By Makenzie Duncan
There’s not many ways you can ease into my research, so I’ll just come out and say it: for my senior comprehensive project, I will be making poop soup.
Now that I have that out of the way, I can actually tell you why this research is, in my humble opinion, beyond intriguing and eye opening.
When I attended a meeting concerning the projects being offered for senior comps, Dr. Kloepper mentioned a project focused on bat guano that was an intersection of chemistry and biology. My classmates thought I was insane when I said I was interested, but as Dr. Kloepper says.. “Everyone is trying to cure cancer. No one is looking at bat poop!” And so she and I took on this project even though it was not in either of our wheelhouses, and I am so happy that I chose this road.
Specifically, my research will be conducted using multiple depth guano samples from a cave of Brazilian free-tailed bats (Tadarida brasiliensis) in New Mexico. These samples will travel from New Mexico to Auburn University in Alabama, where Dr. Kloepper, myself, and multiple amazing colleagues will be studying bacterial growth and differences in bacterial populations in guano of various ages. Over the course of 10 days on Auburn’s campus, we will be using the samples to make poop soup and plating this solution on multiple kinds of agar, including tryptic soy agar (TSA), a non-selective agar, blood agar, which will test for hemolytic activity of the bacteria, and a specially designed agar that we will compose to mimic the cave environment, which will be high in nitrogen content. We will then be using rRNA analysis to identify what bacteria populated the samples.
Guano studies in the past have mostly been aimed towards defining the microflora of different species of bats or discussing the possibility of bats being vectors for human disease. In my research, the guano will be studied and considered in the context of the extremes present in the cave environment. Aspects of guano, including the extensive populations of bacteria it contains, play an imperative role in the ecosystem of the cave. Establishing an understanding of guano at different conditions in the cave can provide speleologists and bat enthusiasts alike with information regarding the differences in bacterial abundance of samples and how this could affect nutrient cycling and other ecological interactions in the cave itself.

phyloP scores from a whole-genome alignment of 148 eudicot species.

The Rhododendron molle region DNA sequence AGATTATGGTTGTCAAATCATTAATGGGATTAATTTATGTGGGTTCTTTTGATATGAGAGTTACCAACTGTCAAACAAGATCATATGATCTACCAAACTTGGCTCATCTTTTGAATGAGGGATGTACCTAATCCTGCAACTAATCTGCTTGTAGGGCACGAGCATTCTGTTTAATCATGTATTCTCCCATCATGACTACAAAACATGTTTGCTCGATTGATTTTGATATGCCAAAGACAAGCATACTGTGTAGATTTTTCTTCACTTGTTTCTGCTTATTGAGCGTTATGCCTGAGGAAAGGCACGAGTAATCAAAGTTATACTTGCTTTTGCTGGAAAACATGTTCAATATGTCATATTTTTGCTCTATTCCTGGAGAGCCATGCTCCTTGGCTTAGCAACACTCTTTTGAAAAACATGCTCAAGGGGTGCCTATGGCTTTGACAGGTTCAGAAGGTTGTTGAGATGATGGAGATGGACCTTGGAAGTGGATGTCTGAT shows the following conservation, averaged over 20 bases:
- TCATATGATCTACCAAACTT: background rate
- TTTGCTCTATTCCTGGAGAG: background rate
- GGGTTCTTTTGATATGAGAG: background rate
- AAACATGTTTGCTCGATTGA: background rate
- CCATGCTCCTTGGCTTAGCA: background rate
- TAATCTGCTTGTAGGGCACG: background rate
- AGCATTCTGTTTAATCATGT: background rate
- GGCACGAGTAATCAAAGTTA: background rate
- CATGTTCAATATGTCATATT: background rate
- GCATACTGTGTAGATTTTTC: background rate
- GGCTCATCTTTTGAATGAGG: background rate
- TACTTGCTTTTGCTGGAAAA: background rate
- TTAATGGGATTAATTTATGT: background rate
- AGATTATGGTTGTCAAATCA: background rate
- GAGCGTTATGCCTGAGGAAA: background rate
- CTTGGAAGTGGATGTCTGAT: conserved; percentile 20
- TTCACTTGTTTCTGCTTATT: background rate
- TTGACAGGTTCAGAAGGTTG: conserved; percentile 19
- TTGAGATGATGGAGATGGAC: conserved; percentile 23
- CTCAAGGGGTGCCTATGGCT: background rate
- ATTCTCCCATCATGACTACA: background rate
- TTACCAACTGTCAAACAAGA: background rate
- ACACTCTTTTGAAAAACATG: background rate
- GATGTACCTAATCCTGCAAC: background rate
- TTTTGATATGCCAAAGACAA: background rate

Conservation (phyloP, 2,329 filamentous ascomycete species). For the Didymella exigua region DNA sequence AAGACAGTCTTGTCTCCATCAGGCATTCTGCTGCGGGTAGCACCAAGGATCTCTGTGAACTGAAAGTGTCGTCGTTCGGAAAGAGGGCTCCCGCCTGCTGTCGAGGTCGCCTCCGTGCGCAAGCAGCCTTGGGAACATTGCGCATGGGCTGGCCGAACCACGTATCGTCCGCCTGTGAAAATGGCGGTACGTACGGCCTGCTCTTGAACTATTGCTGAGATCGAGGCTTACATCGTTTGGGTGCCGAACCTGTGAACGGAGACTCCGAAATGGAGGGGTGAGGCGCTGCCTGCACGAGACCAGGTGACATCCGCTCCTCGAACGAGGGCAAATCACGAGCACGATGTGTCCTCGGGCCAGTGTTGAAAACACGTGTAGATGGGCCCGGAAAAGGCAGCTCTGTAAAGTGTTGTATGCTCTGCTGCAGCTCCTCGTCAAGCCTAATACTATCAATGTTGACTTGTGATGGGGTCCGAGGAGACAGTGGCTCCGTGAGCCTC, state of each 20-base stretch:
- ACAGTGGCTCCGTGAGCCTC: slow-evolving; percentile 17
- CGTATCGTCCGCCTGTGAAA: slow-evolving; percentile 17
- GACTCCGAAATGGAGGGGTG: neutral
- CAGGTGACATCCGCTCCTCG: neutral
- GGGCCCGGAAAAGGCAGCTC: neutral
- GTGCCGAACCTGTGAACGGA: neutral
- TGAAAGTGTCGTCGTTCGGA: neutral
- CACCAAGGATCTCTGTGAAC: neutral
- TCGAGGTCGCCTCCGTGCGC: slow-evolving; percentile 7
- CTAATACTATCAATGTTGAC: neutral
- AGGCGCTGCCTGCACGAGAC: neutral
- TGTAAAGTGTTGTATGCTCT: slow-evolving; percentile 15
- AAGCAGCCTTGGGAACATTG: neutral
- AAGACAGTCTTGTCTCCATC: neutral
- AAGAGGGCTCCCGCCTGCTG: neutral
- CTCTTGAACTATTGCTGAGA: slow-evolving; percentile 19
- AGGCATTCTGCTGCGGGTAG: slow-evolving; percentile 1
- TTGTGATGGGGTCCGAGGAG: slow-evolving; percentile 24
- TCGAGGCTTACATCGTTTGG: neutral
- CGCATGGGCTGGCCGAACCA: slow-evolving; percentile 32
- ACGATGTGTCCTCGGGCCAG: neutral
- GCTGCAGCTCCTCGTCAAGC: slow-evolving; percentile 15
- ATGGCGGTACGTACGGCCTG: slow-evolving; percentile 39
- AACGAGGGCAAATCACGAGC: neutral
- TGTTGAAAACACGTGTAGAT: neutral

We have already begun composing a paper for a pilot study using samples from the same cave that we will be taking our samples from this summer. I was able to do a lot of statistical analysis (yay SPSS!!) to determine what genera and species were the most prevalent across all the samples and the significant differences in abundances between the treatments. I have gotten to know Microsoft Excel pretty extensively, if I do say so myself.
My research has already been a whirlwind in which I have learned and developed my knowledge about a subject that had never crossed my mind before this year. I look forward to where this research can take us and I am thankful for the opportunity to do something that stands out and serves an important purpose while being able to navigate a new area of research with remarkable advisors. Stay tuned for our Auburn Extravaganza!